Iain asked me to pose in front of the figure of Jack Cade, who led a revolt against the King in 1450, as he saw a resemblance – must have been my beard and nose. Earlier we had passed over Blackheath where both Cade, and earlier Wat Tyler in the Peasants Revolt of 1381, had rallied their forces for an assault on the City.

Anne Caron-Delion Iain Sinclair John Rogers

Anne Caron-Delion, Iain Sinclair, John Rogers – photo by Andrew Kotting

Anne, an academic from UCA, lives near Watling Street and was a great source of local lore – leading us across Blackheath, pointing out relevant and interesting heritage. She was also channeling info garnered from spending time living intermittently with a Watling Street obsessive; David Aylward and as well as drumming for Ted Milton’s BLURT, some refer to as the King of Deptford. David was one of Andrew’s troupe of Mummers who passed across Blackheath for the film Edith Walks, and was memorably acousted by the Police for drumming on the site of ancient (some say neolithic) tumuli. Either Anne or Andrew mentioned being on the spot with Julian Cope during the writing of his epic book The Modern Antiquarian but my memory is muddled on this point.

I captured some footage along the way that will form a silent backdrop to the event Iain’s doing in Brighton with Alan Moore and John Higgs on 24th May, The Ghosts of Watling Street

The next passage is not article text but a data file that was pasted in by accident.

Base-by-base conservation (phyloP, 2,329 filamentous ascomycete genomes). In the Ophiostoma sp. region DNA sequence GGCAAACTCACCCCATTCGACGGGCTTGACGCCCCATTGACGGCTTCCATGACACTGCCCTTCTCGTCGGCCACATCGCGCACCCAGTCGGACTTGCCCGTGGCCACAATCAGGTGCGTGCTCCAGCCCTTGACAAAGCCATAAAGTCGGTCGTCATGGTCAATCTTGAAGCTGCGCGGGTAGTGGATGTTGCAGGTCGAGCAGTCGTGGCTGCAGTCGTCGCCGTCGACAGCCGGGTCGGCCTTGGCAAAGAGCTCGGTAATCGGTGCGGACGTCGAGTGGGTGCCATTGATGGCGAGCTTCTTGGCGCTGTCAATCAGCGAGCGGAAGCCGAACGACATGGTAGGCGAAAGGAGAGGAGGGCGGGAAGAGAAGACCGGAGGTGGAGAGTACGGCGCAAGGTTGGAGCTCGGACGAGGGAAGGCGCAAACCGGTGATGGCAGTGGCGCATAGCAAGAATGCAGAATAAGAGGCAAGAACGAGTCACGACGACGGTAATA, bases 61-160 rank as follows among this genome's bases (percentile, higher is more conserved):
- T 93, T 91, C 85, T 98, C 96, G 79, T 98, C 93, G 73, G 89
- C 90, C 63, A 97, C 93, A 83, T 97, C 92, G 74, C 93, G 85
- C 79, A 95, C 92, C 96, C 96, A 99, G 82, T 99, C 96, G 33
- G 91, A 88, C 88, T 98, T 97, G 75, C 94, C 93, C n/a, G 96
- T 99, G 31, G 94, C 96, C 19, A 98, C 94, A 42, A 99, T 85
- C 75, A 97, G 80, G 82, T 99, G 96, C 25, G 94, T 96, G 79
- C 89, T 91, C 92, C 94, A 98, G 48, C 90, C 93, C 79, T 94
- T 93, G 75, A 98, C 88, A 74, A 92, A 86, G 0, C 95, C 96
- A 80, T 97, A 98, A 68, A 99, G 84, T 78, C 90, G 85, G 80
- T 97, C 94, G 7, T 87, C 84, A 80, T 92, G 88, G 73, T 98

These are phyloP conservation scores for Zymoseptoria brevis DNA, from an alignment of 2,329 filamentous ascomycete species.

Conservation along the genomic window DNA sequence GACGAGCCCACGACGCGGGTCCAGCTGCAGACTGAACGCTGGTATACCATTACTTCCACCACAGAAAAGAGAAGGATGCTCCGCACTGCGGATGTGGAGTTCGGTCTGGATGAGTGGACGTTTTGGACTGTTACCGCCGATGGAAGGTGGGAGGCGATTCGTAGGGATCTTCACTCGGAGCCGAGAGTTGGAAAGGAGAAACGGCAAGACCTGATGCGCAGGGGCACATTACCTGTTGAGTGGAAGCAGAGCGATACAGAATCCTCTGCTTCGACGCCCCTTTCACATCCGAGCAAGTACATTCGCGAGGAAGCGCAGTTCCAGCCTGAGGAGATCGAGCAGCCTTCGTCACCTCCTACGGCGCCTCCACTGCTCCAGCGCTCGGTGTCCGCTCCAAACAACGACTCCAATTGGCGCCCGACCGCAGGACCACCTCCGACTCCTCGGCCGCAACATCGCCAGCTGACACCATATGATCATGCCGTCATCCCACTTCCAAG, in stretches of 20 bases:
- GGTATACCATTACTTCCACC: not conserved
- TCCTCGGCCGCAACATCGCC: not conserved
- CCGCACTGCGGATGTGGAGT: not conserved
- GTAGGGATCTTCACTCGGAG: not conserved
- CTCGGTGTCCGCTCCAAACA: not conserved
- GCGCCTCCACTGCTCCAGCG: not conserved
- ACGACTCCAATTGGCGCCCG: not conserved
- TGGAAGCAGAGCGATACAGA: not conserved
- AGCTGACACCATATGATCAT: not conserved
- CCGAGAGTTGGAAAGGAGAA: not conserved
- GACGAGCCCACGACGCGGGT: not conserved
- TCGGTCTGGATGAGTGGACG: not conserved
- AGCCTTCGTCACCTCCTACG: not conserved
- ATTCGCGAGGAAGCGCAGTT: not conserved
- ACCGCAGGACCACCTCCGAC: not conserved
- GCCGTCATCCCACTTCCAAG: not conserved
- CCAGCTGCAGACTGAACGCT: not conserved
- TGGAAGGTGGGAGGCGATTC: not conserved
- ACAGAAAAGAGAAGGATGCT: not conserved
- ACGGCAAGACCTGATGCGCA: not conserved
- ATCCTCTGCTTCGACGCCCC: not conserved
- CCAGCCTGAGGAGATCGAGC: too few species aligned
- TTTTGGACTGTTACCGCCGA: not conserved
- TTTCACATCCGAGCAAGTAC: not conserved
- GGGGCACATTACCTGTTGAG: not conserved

“Three visionary authors – Alan Moore, Iain Sinclair and John Higgs – gather under one roof to take an epic journey through Britain’s hidden history, geography, myth and culture, as they travel west along one of Britain’s oldest roads – Watling Street – from Dover to Wales, via London and Northampton. Along the way Moore, Higgs and Sinclair reveal a country haunted by John Crow, St Alban, William Blake, Rod Hull and Emu, James Bond and stranger ghosts of its past – as they unearth an identity of Britain that transcends our current Brexit divisions.”

John Rogers Iain Sinclair Andrew Kotting

I also shot some great footage with Iain and Andrew that will form a video on my YouTube channel in the coming weeks. Filming them yomping along the busy road, stopping to attempt to gather cutaways then jogging along to catch them up, took me back to the filming of London Overground which Iain recounts in his forthcoming book The Last London. It’s always a real joy to go out on the road with these two great gentlemen.